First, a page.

The study evaluated the long-term impacts of a multi-sectoral ‘cash plus’ intervention, Adolescent Girls Initiative–Kenya (AGI-K), targeted at adolescent girls aged 11 to 14 years in a chronically drought-affected region of Kenya.
Results showed significantly reduced incidence of adolescent childbearing and marriage in the intervention group.
The study indicates that it is effective to incorporate short-term cash transfers as a component of adolescent multi-sectoral and multilevel programming, that is delivered during early adolescence. All three intervention groups that showed significant findings had a conditional cash transfer component. The study demonstrated that cash transfers can still be effective in the long term if delivered only during early adolescence which is a critical window of vulnerability.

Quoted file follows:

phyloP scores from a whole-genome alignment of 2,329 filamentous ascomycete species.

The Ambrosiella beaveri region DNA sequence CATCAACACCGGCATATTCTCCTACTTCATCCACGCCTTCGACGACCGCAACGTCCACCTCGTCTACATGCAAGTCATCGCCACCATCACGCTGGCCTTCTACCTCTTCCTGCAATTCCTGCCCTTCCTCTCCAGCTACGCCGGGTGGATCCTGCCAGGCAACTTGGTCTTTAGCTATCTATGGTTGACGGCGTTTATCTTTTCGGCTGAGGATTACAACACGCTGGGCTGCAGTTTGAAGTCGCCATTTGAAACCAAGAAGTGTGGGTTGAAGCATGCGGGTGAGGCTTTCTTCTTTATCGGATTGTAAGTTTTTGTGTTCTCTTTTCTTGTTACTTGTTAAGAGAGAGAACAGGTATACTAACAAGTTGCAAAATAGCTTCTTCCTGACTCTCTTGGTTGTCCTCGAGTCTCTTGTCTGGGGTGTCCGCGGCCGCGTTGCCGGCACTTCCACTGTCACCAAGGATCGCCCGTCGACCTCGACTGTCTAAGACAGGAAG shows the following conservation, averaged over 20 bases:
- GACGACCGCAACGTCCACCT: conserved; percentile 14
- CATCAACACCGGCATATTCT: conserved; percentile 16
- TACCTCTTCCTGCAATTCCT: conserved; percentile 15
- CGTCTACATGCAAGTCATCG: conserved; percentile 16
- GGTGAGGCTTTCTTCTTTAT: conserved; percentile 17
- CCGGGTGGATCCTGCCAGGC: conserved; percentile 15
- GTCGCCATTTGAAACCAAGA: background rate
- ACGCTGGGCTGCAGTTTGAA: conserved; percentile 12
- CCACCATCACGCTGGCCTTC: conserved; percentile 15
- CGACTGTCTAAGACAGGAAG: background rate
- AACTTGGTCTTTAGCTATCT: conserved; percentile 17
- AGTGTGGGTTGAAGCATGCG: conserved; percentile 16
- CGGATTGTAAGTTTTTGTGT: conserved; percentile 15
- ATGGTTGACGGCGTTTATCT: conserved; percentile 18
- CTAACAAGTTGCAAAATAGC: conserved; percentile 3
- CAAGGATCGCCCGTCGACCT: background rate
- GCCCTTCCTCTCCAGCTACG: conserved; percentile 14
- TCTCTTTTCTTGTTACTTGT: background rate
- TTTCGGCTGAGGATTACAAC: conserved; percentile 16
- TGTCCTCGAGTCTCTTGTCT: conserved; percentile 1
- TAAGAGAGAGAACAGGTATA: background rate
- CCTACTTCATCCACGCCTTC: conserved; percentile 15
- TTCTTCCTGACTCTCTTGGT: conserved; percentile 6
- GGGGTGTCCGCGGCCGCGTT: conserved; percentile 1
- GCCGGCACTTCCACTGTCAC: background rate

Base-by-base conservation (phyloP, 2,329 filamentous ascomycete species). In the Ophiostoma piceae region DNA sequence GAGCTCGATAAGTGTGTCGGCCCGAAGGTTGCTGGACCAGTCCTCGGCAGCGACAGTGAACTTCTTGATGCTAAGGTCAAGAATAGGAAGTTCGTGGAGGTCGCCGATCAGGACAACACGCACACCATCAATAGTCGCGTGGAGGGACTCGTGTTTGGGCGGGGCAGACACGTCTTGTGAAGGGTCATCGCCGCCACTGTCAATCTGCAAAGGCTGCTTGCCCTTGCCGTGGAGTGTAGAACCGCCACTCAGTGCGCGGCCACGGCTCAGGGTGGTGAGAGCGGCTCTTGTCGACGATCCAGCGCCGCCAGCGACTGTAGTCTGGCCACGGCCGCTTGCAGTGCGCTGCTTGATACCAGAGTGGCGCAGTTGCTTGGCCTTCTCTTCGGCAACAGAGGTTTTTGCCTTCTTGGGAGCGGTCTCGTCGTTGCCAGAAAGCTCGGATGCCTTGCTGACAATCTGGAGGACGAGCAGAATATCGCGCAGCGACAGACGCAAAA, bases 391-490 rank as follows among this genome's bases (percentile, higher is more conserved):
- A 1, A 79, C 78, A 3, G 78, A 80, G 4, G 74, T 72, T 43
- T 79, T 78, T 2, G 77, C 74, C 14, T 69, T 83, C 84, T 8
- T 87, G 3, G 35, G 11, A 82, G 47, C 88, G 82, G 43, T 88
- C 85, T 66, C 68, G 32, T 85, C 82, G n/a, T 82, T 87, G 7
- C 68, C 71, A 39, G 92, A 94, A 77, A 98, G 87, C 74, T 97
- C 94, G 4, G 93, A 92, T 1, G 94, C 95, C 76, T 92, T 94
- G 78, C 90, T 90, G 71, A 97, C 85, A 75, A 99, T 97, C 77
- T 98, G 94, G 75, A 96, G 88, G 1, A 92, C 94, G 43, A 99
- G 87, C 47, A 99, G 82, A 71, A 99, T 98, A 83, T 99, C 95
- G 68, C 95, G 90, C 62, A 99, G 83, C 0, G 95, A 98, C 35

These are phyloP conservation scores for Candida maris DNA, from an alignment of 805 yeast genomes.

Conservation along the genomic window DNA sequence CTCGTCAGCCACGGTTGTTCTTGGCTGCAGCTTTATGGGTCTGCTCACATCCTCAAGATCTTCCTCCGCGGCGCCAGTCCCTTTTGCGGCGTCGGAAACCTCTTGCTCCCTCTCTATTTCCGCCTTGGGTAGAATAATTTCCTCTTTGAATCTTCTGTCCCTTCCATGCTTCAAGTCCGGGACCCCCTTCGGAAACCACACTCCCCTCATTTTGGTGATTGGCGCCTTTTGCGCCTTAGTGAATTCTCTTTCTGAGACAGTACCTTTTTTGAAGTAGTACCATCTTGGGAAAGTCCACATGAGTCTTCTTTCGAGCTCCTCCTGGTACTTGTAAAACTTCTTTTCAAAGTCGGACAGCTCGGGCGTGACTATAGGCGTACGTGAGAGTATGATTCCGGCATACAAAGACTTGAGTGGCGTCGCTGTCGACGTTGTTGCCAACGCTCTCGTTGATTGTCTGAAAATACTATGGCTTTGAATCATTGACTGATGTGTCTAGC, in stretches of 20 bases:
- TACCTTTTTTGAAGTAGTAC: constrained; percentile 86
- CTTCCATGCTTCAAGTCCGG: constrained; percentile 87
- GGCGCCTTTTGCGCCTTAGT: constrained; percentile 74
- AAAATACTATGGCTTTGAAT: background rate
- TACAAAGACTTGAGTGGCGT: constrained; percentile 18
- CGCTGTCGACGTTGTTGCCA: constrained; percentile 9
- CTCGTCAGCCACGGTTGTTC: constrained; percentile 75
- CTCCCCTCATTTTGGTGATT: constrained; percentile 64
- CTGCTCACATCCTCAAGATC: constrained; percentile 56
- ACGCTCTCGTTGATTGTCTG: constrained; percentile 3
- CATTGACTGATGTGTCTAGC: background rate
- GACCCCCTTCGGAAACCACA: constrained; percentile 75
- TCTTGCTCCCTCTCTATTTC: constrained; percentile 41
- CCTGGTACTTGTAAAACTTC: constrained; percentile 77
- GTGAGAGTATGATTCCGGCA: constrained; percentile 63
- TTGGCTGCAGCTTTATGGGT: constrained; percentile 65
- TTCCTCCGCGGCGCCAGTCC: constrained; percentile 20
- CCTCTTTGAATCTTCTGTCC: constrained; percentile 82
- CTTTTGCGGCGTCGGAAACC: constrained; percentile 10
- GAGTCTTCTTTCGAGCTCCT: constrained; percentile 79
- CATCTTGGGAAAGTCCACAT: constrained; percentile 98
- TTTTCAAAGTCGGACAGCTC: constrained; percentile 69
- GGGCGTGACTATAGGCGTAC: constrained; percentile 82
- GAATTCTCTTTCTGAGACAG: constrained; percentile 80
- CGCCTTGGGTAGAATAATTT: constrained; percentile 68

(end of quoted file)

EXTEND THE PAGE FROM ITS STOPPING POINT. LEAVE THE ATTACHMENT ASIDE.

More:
The results indicate that there is potential to use the AGI-K model to improve health and well-being outcomes for marginalized adolescent girls residing in humanitarian and drought-prone settings, experiencing low-school enrollment rates, high prevalence of child marriages and early pregnancies.
This snapshot contains key messages, findings, implications for humanitarian policymakers and practitioners and recommendations for further research.
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